A CASA DE ALICE
Cast: Carla Ribas, Berta Zemel, Vinicius Zinn, Ricardo Vilaca, Felipe Massuia, ZÈ Carlos Machado
Director: Chico Teixeria
Release Date: March 15, 2010, 7:14 pm
Rating: Not Rated for (adult situations)
Run Time: 01h:32m:15s
ìThere are too many men in this house. Thereís nothing but complaints.î - Alice (Carla Ribas)I'm a sucker for internationally acclaimed, award-winning films, and, of course, having "One of the year's 10 best!" quoted on the cover doesn't hurt either.
Movie Grade: A
DVD Grade: B
Too many films these days rely on huge, bombastic explosions, and spoon-fed exposition to get their ìmessagesî across. Multiplexes are consistently overridden with CGI-laden spectacles that are more concerned with pushing an audienceís headache threshold then making their brains work a little harder than normal for a couple of hours. As a result, small, foreign gems like director Chico Teixeiraís 2007 effort Aliceís House are never even slightly considered for a wide theatrical release outside of their native countries, and, if theyíre lucky, will be exposed to a few U.S. critics via film festivals or small screenings in New York and L.A.
Alice (Carla Ribas) is a working-class woman living in Sao Paolo, Brazil whose life consists almost entirely of men. These men live with Alice, and include her cab-driving husband, Lindomar (ZÈ Carlos Machado), and her sons, Lucas (Vinicius Zinn), Edinho (Ricardo Vilaca), and Junior (Felipe Massuia). The only fellow female in Aliceís life is her mother, Dona Jacira (Berta Zemel), a tough old woman who knows exactly whatís going on all around her without letting on that she does. Alice has a difficult-enough time caring for everyone in her life and making ends meet, but when suspicions become more and more serious regarding her philandering husband, she has to take measures to ensure that her house remains in order.
A Hollywood story with a similar scenario for its protagonist would probably wind up being a feel-good tale of said protagonist emerging from her funk and becoming a strong, confident woman who becomes truly happy, with laughs-a-plenty along the way. Fortunately, Teixeira stays true to his vision and crafts a truly original story full of realism and nothing that comes close to being fabricated nonsense. His film is full of subtle twists and turns that not only leaves us engaged in every characterís life throughout, but, most importantly, leaves us reflecting on what weíve seen long after the film is over.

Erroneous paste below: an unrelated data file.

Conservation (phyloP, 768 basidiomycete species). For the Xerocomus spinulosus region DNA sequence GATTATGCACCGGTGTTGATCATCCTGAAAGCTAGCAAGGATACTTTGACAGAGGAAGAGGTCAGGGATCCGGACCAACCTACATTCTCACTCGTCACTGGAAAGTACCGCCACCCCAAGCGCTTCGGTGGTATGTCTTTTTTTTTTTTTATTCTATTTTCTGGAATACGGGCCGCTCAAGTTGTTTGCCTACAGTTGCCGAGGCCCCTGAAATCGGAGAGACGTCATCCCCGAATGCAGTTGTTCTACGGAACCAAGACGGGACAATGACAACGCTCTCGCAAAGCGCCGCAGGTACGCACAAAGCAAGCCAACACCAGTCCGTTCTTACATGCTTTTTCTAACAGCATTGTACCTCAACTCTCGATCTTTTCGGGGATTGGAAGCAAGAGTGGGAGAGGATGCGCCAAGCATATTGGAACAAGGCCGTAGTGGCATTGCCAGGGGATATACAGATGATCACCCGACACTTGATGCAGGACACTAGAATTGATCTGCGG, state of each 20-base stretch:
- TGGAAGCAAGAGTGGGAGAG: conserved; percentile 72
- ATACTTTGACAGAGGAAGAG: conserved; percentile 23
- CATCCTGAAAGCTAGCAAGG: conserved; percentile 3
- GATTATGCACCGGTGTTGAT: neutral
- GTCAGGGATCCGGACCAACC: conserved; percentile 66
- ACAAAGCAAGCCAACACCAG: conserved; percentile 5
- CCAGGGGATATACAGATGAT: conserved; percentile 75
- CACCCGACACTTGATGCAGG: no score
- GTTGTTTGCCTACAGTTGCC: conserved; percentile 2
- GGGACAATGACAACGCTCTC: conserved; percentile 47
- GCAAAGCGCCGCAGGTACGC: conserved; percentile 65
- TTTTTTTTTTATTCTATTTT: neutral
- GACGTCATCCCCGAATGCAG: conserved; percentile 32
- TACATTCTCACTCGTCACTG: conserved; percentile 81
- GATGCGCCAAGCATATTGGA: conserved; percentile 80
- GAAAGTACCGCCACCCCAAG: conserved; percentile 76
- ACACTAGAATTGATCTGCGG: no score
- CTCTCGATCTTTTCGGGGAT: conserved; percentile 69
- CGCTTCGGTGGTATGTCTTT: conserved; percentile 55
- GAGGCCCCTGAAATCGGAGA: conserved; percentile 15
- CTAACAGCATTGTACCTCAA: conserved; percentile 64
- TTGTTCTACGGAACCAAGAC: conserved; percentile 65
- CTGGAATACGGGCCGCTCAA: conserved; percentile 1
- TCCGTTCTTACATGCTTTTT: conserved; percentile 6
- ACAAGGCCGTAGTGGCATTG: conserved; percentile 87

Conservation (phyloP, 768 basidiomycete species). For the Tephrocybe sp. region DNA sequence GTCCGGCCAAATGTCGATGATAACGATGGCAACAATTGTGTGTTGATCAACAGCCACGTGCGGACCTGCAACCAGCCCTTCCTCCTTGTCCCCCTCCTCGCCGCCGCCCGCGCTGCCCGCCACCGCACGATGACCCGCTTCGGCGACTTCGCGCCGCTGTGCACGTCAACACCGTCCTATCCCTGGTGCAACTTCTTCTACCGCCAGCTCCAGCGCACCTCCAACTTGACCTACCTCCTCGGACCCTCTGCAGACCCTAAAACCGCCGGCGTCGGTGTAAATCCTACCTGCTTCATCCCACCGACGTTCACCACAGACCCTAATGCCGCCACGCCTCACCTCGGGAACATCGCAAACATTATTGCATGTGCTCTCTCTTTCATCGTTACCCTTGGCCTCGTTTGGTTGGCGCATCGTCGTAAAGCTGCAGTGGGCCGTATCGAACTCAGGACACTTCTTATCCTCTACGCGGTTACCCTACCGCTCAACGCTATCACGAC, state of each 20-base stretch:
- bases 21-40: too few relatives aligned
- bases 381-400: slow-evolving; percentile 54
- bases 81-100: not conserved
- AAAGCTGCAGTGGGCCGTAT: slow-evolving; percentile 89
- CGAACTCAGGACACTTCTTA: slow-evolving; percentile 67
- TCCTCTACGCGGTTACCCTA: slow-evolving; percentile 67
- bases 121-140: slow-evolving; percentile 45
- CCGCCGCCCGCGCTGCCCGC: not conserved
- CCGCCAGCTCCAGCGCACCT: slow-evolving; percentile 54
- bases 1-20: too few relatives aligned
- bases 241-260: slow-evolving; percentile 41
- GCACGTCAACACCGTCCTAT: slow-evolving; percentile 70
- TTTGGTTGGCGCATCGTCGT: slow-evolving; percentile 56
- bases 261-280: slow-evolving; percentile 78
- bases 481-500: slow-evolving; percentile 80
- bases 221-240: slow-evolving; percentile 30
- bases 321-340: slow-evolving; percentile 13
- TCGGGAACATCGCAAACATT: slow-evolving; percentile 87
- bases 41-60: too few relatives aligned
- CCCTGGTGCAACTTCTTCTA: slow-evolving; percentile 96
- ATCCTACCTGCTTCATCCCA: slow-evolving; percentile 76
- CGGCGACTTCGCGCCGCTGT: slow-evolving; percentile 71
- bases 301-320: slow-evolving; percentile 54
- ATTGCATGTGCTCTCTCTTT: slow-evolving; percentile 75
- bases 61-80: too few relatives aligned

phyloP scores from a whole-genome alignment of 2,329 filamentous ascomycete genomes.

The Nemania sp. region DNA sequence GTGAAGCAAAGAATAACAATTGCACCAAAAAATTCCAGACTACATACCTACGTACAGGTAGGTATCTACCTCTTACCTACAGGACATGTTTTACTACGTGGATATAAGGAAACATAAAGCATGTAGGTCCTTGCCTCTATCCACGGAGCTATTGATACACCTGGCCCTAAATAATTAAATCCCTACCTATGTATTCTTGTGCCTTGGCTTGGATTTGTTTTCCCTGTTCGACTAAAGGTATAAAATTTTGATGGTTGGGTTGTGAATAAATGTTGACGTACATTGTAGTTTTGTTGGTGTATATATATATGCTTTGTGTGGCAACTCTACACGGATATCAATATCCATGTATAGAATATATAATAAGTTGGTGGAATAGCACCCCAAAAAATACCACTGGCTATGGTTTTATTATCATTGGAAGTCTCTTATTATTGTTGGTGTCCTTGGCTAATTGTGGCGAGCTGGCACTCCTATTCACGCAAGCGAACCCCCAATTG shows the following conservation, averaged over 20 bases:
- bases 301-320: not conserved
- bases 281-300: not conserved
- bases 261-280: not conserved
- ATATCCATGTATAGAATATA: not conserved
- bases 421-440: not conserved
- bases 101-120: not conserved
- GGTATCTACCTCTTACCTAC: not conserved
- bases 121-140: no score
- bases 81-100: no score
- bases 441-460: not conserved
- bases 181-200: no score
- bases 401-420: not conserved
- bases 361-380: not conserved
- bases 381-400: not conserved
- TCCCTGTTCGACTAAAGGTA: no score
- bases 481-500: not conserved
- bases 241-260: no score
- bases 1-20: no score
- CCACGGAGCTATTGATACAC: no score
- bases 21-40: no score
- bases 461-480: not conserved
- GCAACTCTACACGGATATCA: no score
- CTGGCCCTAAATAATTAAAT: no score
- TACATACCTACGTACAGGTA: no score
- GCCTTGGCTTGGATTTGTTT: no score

Carla Ribasí performance as the title character is nothing short of revelatory. She embodies the title character in a way that is both warm and, at times, heart-wrenching. While we may not be able to relate to Aliceís struggles, Ribas ensures that this character is portrayed as someone whom we easily could meet at some point during our life. Ribas brings plenty of toughness to a role that didnít exactly need it to succeed, but, in hindsight, without it wouldnít have been as compelling. To top it all off, she also shows us what is quite possibly the most ingenious way to break up a fight between people that she doesnít even come close to matching up with size-wise. This scene is the epitome of David Vs. Goliath, or in this case, Goliaths.
There isnít a single music cue in the film, and this only adds to the intimate feeling we get, practically living inside the house along with Alice and her family. This only goes to prove that subtlety can be far more effective than ridiculous bombast, as the silence here allows us to become totally immersed in what Teixeiraís characters and the rich, layered story being told. Perhaps this is Teixeiraís documentary filmmaking background seeping through to this, his feature film debut, but regardless, hereís hoping he doesnít change styles for future film projects, as Aliceís House was a dreary, yet extremely fulfilling place to visit.
Chuck Aliaga March 15, 2010, 7:14 pm